5 Simple and Creative Ways to Upcycle Your Christmas Tree

The holiday season has come to a close and if you had a real Christmas tree this year, you’re probably already thinking about getting rid of it.

While you can opt to haul the tree out of your home, shedding countless pine needles that you’ll be cleaning up for months to come, there are a number of ways you can give that old tree a new purpose. After all, they’re not only biodegradable but also reusable — perfect for upcycling.

5 Simple Ways to Keep Your Christmas Tree Out of the Dumpster


Old trees and dry needles can be a fire hazard, so it’s always best to remove lights and decorations as soon as possible, but rather than throw it away, here are five ways to reuse or recycle your Christmas tree.

Mulch is a great way to save your Christmas tree from the landfill.

1. Use It for Mulch or Compost

Don’t throw that tree away – if you happen to have a wood chipper and some patience, you can use it for mulch or compost. All you need to do is wait until your Christmas tree has dried up, then you can grind it up in your wood chipper. After that, spread the wood chips wherever you need covering. According to Gardening Know How, mulch has a multitude of benefits, including helping soil retain moisture, improving soil health, and protecting your soil from winter injury, erosion, and weeds. Pinewood chips can even help keep pests like ticks and fleas at bay.

If you don’t have a wood chipper, don’t worry – you can add smaller branches and pine needles (not the trunk) to your compost pile.

Burn, baby.

2. Firewood

That old Christmas tree can be upcycled into firewood, too. Once your tree is dried – it should take a few months – and free from decorations, remove the branches with a sharp hatchet and then chop up the trunk. An average tree trunk should be good to fuel about one or two fires.

Can a conservation group use your Christmas tree?

3. Donate to Local Conservation Groups

Your Christmas tree can help your community. Some local game and fishery departments will accept drop-off tree donations. They will then be used to benefit ecosystems in lakes and ponds. Old pine trees provide a natural habitat for fish, attracting algae for them to eat. If you have a private pond in your back yard, you can even place it there yourself.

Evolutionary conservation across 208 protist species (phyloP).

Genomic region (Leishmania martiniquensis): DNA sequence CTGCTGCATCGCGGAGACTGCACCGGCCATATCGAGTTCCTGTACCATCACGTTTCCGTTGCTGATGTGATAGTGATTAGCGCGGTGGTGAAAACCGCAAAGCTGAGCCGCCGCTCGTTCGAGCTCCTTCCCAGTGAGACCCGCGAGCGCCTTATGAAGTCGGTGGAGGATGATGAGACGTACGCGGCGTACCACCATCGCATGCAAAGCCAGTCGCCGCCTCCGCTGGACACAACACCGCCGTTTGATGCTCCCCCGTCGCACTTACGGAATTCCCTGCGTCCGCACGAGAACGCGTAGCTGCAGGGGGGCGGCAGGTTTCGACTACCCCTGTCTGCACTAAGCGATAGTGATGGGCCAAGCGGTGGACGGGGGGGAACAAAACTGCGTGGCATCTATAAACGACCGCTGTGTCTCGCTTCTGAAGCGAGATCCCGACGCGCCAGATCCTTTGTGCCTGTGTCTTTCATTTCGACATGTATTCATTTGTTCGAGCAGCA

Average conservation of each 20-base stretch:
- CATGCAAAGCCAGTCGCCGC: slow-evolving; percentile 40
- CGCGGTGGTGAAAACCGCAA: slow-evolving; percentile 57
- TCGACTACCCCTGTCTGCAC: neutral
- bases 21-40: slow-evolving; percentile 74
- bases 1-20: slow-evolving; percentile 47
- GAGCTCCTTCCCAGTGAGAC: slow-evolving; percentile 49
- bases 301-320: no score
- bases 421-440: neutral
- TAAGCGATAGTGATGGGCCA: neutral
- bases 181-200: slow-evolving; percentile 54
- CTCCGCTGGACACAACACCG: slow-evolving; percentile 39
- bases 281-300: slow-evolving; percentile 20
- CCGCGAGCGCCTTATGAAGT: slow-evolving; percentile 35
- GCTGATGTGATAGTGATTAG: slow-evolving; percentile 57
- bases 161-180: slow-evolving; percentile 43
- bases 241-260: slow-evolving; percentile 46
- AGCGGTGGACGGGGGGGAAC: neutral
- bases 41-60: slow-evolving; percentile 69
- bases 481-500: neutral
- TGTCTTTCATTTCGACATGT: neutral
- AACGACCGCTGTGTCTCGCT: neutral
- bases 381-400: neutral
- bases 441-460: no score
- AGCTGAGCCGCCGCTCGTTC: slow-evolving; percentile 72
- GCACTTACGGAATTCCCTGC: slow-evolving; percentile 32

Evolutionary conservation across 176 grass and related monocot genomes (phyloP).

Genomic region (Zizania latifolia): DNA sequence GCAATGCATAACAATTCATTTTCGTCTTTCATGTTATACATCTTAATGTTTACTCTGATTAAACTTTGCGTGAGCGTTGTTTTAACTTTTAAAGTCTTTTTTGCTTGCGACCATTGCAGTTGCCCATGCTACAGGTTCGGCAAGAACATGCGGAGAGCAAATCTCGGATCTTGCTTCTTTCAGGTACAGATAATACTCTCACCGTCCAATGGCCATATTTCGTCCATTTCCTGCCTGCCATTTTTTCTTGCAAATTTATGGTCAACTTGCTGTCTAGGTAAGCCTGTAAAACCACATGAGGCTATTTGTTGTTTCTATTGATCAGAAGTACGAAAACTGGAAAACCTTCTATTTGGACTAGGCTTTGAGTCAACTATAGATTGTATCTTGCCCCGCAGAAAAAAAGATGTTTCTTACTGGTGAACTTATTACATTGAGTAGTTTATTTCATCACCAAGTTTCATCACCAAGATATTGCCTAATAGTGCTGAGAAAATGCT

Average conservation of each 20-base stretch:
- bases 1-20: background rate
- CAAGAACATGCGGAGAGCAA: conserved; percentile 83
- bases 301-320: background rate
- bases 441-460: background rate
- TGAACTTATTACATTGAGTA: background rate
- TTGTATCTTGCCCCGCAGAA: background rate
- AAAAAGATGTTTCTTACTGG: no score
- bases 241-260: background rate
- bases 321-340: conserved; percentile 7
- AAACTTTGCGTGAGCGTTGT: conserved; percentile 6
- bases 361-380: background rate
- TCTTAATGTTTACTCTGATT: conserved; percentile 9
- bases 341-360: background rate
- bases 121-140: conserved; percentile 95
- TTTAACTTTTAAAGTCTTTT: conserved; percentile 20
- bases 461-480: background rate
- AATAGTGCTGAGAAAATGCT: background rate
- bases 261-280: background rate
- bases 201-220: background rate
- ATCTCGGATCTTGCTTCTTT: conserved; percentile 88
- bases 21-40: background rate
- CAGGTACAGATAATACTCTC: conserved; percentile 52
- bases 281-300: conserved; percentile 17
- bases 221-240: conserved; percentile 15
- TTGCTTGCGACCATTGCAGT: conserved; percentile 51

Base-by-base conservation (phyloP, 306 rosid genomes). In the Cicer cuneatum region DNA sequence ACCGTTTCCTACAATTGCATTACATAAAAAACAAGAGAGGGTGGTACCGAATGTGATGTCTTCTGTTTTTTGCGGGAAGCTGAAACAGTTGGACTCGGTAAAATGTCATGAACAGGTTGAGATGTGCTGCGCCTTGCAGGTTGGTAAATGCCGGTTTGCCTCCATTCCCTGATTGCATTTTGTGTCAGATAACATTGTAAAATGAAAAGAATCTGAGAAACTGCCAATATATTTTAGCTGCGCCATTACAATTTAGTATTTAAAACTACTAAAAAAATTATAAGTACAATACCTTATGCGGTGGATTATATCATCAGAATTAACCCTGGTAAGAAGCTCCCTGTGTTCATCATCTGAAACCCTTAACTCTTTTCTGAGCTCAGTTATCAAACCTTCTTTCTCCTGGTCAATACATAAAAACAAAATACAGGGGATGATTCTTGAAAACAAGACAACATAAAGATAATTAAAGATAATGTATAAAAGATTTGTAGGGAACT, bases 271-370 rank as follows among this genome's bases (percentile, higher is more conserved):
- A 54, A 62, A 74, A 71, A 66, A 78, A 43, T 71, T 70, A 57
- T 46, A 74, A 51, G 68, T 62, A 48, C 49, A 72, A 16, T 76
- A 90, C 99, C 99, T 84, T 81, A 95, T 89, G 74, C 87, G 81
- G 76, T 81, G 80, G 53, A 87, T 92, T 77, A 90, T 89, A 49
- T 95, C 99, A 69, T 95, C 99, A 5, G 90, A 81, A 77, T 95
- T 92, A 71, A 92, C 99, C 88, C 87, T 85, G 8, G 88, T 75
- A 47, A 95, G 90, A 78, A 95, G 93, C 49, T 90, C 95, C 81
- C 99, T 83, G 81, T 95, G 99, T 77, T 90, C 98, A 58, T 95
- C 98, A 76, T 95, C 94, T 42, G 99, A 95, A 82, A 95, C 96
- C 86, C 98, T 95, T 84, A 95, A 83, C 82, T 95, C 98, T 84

Your local conservation group may also run a recycling program where trees are used to prevent soil and sand erosion in beaches, rivers, and lakes. San Diego County’s Christmas Tree Recycling Program, for example, has been running for 45 years.

Don’t overlook the culinary potential of your Christmas tree.

4. Brew Tea and Beer or Make Simple Syrup

If you’re feeling adventurous, or if you really love Starbucks’ seasonal juniper latte, you can use those old pine needles to brew tea or beer. According to The Manual, you can make Christmas tree tea with fresh pine needles and a ratio of one part pine needle to five parts black tea. If you want to make pine-infused beer, steep your grains with a handful of fresh needles.

You can also make a simple syrup for lattes and alcoholic beverages by boiling fresh needles with sugar, water, or lemon juice.

Upcycle your tree.

5. Upcycle Your Christmas Tree

There are a lot of creative ways that you can upcycle a pine tree. If you have access to a miter saw and eco-friendly wood finish, you can cut up the trunk to make rustic coasters. You can also remove the pine needles to make fragrance sachets to store in your closet or dresser. Old Christmas tree branches can also be used to decorate your home like a winter woodland.